R vs Python: Comparing Two Leading Programming Titans


December 7, 2022


December 21st, 2022

The world of Data Science is incomplete without its set of programming languages, Python and R being the two most popular and talked of, among them all. Both, R and Python have been in the limelight of the future, through modern-day technologies like AI, ML, data analytics, data science, etc.

When we look at R vs Python, we see that Python is a general-purpose language with a readable syntax. It is flexible in data analysis tasks and has a more general approach to data science. Whereas R is created by statisticians, focuses on statistical parts of a project, and performs statistical analysis.

There has been a constant comparison between R vs Python, based on their characteristics, pros, cons, integrations, user groups, and organizations using them. Before we go into the details of understanding the difference between Python and R, let us get introduced to them individually.

What Is R Programming?

R is a language and environment for statistical computing and graphics. It is a GNU project which is similar to the S language and environment.

Released in 1995, R was created by Ross Ihaka and Robert Gentleman, two statisticians in New Zealand. Their objective was to come up with a language that offers a user-friendly experience for data analytics and graphical modeling. Soon, R became one of the fastest-growing statistical languages in the IT world.

It is a free, extensible, and interpreted language in which there is no requirement of executing it via a compile prior to the code run. It offers an enriched and robust suite of tools for graphing, data modeling, data reporting, and statistical modeling. As we compare Python vs R for data analysis, R has been gaining traction rapidly.

R is an implementation of S – the language that was developed in the 1970s. Developers usually write and edit the R code through RStudio – the Integrated Development Environment (IDE) for coding. This simplifies reporting, visualization, and statistical analysis.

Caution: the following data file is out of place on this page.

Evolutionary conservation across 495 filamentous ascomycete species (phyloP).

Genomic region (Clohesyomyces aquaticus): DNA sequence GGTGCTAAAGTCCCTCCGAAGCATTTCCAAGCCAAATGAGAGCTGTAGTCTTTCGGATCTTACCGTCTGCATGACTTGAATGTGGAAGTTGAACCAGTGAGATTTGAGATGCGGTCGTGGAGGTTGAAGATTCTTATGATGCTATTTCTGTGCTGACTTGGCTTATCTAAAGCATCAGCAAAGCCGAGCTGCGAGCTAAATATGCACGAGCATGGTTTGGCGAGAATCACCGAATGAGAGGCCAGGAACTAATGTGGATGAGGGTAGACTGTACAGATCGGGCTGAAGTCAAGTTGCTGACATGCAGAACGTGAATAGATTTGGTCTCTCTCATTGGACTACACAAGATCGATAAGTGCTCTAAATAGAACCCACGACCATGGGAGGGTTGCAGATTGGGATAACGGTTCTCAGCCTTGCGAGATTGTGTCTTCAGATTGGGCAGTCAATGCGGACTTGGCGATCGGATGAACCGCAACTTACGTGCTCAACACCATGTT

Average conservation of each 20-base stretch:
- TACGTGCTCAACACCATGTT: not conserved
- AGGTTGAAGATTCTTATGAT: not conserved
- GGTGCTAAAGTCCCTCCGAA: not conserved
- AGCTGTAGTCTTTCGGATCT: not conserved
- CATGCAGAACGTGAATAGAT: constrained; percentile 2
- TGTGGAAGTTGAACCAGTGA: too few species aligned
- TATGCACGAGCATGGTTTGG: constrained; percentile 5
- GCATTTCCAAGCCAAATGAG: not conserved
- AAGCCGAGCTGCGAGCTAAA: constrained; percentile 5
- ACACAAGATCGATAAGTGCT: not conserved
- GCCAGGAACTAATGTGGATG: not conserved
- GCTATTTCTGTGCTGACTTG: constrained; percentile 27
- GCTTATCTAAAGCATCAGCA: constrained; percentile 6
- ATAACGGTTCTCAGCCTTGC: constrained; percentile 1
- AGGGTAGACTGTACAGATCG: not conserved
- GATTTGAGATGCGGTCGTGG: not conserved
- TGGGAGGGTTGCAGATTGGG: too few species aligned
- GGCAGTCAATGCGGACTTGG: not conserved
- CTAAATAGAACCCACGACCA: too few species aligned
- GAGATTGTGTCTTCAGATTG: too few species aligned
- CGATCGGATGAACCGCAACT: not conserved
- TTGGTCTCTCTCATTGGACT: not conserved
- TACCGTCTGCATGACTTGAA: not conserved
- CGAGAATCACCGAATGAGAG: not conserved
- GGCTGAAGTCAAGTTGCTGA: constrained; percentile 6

There is huge community support through user-focused documentation and mailing lists. There is a big repository called CRAN (Comprehensive R Archive Network) for curated R packages that make it simple to avail the latest functionalities.

Being a statistical and command line language, R offers a lot of statistical methods and a huge variety of libraries for coming up with static graphs, interactive and dynamic graphs. There are 10000+ packages that are supported by R.

R comes with a wide variety of statistical methods like linear and non-linear modeling, clustering, statistical tests, etc. It can easily represent mathematical formulas and notations. It works well on UNIX, Windows, and macOS.

R has been a favorite for data scientists and researchers for data cleaning and preparation, building visualizations, and creating ML and deep learning algorithms.

What Is Python?

Python is a programming language that lets you work quickly and integrate systems more effectively.

Released in 1991 by Guido van Rossum, Python has been a popular general-purpose programming language that focused on increased productivity, simplicity, and code readability. It was meant for developers who wished to apply statistical methods for data analysis and has been ranked amongst the top programming languages.
Python is a free, flexible, interpreted language that has a standardized library for simplistic programming of common activities without the need for the installation of extra libraries. There are multiple robust and sophisticated coding libraries in Python especially for data science – NumPy, Pandas, TensorFlow, Keras, PyTorch, and StatsModels to name a few.

Python has packages like PyPi that consist of multiple libraries that can be utilized for many purposes and great community support. When we compare R vs Python for data science, Python has been exponentially increasing in popularity with effective data science applications floating around.

As a multi-paradigm language, it is leveraged in web application development, system automation/scripting, software development, data science, and data analysis, executing efficiently on multiple platforms.

It offers a simple, less confusing syntax that has similarities to English Grammar which helps in increasing code efficacy. Its intuitive syntax mimics natural language and hence it is adored by developers and has a small learning curve.